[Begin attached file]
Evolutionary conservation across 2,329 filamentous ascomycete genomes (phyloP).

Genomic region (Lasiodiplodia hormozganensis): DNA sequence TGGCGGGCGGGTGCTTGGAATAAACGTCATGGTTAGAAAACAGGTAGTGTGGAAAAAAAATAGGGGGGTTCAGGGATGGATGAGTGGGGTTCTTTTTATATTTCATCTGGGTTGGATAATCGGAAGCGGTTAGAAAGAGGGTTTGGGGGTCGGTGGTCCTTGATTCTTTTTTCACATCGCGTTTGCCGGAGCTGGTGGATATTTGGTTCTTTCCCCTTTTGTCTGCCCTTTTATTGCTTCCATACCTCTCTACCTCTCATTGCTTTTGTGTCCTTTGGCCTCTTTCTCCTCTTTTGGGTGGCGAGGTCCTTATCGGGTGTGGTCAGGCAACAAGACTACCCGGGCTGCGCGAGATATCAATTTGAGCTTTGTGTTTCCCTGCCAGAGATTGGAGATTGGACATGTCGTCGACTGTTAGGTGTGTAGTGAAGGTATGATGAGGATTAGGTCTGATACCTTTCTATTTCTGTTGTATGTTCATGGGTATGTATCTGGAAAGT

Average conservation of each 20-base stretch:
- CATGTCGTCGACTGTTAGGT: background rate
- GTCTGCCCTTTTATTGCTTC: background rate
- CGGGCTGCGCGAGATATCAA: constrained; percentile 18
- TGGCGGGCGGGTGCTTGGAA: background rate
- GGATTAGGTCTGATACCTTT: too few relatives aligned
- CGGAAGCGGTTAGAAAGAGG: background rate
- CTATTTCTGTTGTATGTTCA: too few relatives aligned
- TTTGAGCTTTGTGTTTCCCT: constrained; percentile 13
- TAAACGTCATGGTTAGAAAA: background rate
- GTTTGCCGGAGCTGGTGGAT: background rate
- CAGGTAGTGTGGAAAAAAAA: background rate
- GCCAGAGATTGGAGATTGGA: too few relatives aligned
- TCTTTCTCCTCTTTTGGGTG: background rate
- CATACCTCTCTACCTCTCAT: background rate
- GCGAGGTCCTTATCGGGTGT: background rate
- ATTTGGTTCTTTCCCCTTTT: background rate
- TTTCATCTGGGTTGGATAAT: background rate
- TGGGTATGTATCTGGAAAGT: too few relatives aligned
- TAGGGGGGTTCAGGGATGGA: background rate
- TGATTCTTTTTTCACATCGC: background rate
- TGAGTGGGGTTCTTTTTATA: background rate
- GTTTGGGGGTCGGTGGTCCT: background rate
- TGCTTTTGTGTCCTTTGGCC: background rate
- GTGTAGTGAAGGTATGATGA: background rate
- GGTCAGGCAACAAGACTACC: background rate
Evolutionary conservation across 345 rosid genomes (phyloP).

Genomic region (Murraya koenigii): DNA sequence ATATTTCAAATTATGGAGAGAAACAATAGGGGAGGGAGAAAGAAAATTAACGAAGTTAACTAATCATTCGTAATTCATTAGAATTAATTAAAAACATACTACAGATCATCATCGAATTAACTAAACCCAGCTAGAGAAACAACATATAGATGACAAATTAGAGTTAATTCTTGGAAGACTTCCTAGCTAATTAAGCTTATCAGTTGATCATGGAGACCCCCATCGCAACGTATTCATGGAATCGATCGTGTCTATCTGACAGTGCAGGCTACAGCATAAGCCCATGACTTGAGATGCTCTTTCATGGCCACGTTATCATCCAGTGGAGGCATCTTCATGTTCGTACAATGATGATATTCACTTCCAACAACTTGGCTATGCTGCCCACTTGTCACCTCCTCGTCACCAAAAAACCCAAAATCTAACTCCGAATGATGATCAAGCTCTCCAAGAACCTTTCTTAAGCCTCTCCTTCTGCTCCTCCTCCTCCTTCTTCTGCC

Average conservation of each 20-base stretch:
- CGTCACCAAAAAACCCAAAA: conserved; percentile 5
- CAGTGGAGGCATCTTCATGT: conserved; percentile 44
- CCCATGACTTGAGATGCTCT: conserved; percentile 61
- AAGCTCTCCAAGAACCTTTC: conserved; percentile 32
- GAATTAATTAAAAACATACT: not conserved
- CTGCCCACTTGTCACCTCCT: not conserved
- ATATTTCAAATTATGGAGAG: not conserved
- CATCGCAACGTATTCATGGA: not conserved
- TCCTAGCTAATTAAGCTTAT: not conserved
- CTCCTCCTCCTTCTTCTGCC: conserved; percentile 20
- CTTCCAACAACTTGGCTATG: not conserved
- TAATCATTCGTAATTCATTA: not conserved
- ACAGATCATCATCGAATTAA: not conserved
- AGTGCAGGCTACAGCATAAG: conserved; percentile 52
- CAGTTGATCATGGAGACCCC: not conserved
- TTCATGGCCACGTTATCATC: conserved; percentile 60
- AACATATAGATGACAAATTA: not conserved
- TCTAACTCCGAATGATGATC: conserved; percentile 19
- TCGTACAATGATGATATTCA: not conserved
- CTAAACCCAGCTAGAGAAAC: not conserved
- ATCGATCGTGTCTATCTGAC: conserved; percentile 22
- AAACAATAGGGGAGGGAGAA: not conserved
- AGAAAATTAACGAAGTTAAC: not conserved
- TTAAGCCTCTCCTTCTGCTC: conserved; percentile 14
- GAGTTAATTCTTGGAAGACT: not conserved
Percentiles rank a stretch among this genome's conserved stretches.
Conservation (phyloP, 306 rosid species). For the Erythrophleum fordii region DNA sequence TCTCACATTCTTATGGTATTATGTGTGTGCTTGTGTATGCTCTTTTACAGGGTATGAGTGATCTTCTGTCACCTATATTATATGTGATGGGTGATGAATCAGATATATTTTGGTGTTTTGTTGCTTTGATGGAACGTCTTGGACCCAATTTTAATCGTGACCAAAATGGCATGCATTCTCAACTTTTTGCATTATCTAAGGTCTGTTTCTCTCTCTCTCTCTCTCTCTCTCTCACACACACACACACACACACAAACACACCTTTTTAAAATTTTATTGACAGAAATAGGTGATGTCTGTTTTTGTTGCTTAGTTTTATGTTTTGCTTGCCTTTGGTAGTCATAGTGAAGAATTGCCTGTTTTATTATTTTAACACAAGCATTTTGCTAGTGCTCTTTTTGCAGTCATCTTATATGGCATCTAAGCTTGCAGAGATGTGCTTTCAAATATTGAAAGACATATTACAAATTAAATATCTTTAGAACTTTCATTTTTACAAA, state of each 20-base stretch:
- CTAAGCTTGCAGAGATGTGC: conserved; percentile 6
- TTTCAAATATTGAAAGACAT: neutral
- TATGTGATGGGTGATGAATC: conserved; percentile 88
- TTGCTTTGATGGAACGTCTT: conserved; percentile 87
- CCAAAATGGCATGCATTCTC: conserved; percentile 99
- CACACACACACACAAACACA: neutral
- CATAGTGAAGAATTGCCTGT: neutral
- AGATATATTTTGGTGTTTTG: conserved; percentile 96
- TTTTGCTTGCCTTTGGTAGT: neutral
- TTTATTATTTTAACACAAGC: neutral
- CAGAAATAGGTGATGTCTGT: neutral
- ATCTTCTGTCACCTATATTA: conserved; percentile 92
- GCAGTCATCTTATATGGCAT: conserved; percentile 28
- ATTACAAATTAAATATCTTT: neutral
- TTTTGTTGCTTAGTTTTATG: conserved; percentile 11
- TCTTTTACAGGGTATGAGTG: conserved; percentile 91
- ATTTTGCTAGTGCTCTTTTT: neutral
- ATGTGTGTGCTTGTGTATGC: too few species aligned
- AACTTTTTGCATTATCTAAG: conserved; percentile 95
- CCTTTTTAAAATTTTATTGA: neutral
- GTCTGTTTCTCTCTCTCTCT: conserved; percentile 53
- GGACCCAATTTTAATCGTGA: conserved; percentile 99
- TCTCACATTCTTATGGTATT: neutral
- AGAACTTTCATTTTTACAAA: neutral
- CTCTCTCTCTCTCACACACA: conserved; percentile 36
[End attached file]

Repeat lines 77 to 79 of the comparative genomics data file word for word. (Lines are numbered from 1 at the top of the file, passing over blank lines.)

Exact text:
- AACTTTTTGCATTATCTAAG: conserved; percentile 95
- CCTTTTTAAAATTTTATTGA: neutral
- GTCTGTTTCTCTCTCTCTCT: conserved; percentile 53